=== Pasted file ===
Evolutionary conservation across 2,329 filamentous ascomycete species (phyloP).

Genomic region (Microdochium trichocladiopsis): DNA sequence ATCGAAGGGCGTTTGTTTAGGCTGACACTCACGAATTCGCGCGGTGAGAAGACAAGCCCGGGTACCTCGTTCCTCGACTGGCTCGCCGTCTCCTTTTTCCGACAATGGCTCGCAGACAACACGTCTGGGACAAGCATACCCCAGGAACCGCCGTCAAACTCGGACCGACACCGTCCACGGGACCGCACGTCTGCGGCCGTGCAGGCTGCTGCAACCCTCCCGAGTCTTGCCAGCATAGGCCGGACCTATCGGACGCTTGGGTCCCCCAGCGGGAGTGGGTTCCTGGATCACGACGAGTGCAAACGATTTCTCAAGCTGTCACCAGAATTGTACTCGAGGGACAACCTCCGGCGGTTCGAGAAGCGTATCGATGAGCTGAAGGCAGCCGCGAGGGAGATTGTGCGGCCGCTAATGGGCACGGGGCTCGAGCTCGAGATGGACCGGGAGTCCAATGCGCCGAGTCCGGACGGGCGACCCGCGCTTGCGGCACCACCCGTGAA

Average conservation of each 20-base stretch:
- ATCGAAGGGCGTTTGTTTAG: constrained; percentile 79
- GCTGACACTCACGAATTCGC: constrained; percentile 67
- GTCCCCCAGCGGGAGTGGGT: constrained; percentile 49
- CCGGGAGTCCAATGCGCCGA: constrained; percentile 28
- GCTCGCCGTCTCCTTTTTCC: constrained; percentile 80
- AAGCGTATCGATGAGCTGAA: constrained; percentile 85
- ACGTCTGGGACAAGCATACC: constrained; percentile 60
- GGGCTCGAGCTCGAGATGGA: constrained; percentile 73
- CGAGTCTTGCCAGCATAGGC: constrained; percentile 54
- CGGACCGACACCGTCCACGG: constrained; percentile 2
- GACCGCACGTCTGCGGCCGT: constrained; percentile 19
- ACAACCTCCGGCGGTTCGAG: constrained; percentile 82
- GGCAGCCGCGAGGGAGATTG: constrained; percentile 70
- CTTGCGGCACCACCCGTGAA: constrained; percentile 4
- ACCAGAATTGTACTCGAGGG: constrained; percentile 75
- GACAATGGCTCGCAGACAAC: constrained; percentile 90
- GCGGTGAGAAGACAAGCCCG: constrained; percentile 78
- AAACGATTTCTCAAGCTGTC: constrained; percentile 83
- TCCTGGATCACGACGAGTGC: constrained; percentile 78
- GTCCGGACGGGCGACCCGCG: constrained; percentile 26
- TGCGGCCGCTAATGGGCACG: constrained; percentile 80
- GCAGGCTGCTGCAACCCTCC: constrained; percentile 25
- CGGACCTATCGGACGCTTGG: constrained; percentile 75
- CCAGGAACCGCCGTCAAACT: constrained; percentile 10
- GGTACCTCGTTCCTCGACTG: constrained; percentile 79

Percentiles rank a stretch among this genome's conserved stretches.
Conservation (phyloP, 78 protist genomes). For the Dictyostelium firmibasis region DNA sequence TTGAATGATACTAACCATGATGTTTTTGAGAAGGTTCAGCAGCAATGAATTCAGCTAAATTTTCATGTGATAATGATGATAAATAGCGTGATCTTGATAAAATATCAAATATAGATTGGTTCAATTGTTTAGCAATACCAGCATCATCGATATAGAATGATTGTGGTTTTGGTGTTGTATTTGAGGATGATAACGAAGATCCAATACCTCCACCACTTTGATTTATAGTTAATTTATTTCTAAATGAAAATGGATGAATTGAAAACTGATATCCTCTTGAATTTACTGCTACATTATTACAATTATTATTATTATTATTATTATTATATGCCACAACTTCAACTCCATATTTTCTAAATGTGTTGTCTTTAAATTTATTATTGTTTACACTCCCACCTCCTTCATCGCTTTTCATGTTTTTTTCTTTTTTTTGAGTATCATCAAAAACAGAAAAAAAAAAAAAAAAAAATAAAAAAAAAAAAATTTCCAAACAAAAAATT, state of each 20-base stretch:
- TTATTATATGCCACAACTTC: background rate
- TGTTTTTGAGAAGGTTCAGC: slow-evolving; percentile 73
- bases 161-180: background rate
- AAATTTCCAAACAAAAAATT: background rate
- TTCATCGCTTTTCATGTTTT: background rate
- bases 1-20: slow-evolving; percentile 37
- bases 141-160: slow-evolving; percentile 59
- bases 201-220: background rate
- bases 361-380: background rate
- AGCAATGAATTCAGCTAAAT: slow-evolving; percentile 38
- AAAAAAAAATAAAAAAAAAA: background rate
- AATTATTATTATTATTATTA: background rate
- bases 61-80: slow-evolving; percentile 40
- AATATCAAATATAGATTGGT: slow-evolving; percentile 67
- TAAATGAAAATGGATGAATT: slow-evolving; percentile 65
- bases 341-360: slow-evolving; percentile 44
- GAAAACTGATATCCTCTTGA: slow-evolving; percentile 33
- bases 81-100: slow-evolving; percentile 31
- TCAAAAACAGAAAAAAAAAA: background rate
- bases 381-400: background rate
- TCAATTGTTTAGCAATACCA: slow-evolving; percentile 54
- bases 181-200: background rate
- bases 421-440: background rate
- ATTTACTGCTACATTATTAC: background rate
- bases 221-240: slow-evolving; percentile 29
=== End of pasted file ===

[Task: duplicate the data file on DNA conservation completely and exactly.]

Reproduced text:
Evolutionary conservation across 2,329 filamentous ascomycete species (phyloP).

Genomic region (Microdochium trichocladiopsis): DNA sequence ATCGAAGGGCGTTTGTTTAGGCTGACACTCACGAATTCGCGCGGTGAGAAGACAAGCCCGGGTACCTCGTTCCTCGACTGGCTCGCCGTCTCCTTTTTCCGACAATGGCTCGCAGACAACACGTCTGGGACAAGCATACCCCAGGAACCGCCGTCAAACTCGGACCGACACCGTCCACGGGACCGCACGTCTGCGGCCGTGCAGGCTGCTGCAACCCTCCCGAGTCTTGCCAGCATAGGCCGGACCTATCGGACGCTTGGGTCCCCCAGCGGGAGTGGGTTCCTGGATCACGACGAGTGCAAACGATTTCTCAAGCTGTCACCAGAATTGTACTCGAGGGACAACCTCCGGCGGTTCGAGAAGCGTATCGATGAGCTGAAGGCAGCCGCGAGGGAGATTGTGCGGCCGCTAATGGGCACGGGGCTCGAGCTCGAGATGGACCGGGAGTCCAATGCGCCGAGTCCGGACGGGCGACCCGCGCTTGCGGCACCACCCGTGAA

Average conservation of each 20-base stretch:
- ATCGAAGGGCGTTTGTTTAG: constrained; percentile 79
- GCTGACACTCACGAATTCGC: constrained; percentile 67
- GTCCCCCAGCGGGAGTGGGT: constrained; percentile 49
- CCGGGAGTCCAATGCGCCGA: constrained; percentile 28
- GCTCGCCGTCTCCTTTTTCC: constrained; percentile 80
- AAGCGTATCGATGAGCTGAA: constrained; percentile 85
- ACGTCTGGGACAAGCATACC: constrained; percentile 60
- GGGCTCGAGCTCGAGATGGA: constrained; percentile 73
- CGAGTCTTGCCAGCATAGGC: constrained; percentile 54
- CGGACCGACACCGTCCACGG: constrained; percentile 2
- GACCGCACGTCTGCGGCCGT: constrained; percentile 19
- ACAACCTCCGGCGGTTCGAG: constrained; percentile 82
- GGCAGCCGCGAGGGAGATTG: constrained; percentile 70
- CTTGCGGCACCACCCGTGAA: constrained; percentile 4
- ACCAGAATTGTACTCGAGGG: constrained; percentile 75
- GACAATGGCTCGCAGACAAC: constrained; percentile 90
- GCGGTGAGAAGACAAGCCCG: constrained; percentile 78
- AAACGATTTCTCAAGCTGTC: constrained; percentile 83
- TCCTGGATCACGACGAGTGC: constrained; percentile 78
- GTCCGGACGGGCGACCCGCG: constrained; percentile 26
- TGCGGCCGCTAATGGGCACG: constrained; percentile 80
- GCAGGCTGCTGCAACCCTCC: constrained; percentile 25
- CGGACCTATCGGACGCTTGG: constrained; percentile 75
- CCAGGAACCGCCGTCAAACT: constrained; percentile 10
- GGTACCTCGTTCCTCGACTG: constrained; percentile 79

Percentiles rank a stretch among this genome's conserved stretches.
Conservation (phyloP, 78 protist genomes). For the Dictyostelium firmibasis region DNA sequence TTGAATGATACTAACCATGATGTTTTTGAGAAGGTTCAGCAGCAATGAATTCAGCTAAATTTTCATGTGATAATGATGATAAATAGCGTGATCTTGATAAAATATCAAATATAGATTGGTTCAATTGTTTAGCAATACCAGCATCATCGATATAGAATGATTGTGGTTTTGGTGTTGTATTTGAGGATGATAACGAAGATCCAATACCTCCACCACTTTGATTTATAGTTAATTTATTTCTAAATGAAAATGGATGAATTGAAAACTGATATCCTCTTGAATTTACTGCTACATTATTACAATTATTATTATTATTATTATTATTATATGCCACAACTTCAACTCCATATTTTCTAAATGTGTTGTCTTTAAATTTATTATTGTTTACACTCCCACCTCCTTCATCGCTTTTCATGTTTTTTTCTTTTTTTTGAGTATCATCAAAAACAGAAAAAAAAAAAAAAAAAAATAAAAAAAAAAAAATTTCCAAACAAAAAATT, state of each 20-base stretch:
- TTATTATATGCCACAACTTC: background rate
- TGTTTTTGAGAAGGTTCAGC: slow-evolving; percentile 73
- bases 161-180: background rate
- AAATTTCCAAACAAAAAATT: background rate
- TTCATCGCTTTTCATGTTTT: background rate
- bases 1-20: slow-evolving; percentile 37
- bases 141-160: slow-evolving; percentile 59
- bases 201-220: background rate
- bases 361-380: background rate
- AGCAATGAATTCAGCTAAAT: slow-evolving; percentile 38
- AAAAAAAAATAAAAAAAAAA: background rate
- AATTATTATTATTATTATTA: background rate
- bases 61-80: slow-evolving; percentile 40
- AATATCAAATATAGATTGGT: slow-evolving; percentile 67
- TAAATGAAAATGGATGAATT: slow-evolving; percentile 65
- bases 341-360: slow-evolving; percentile 44
- GAAAACTGATATCCTCTTGA: slow-evolving; percentile 33
- bases 81-100: slow-evolving; percentile 31
- TCAAAAACAGAAAAAAAAAA: background rate
- bases 381-400: background rate
- TCAATTGTTTAGCAATACCA: slow-evolving; percentile 54
- bases 181-200: background rate
- bases 421-440: background rate
- ATTTACTGCTACATTATTAC: background rate
- bases 221-240: slow-evolving; percentile 29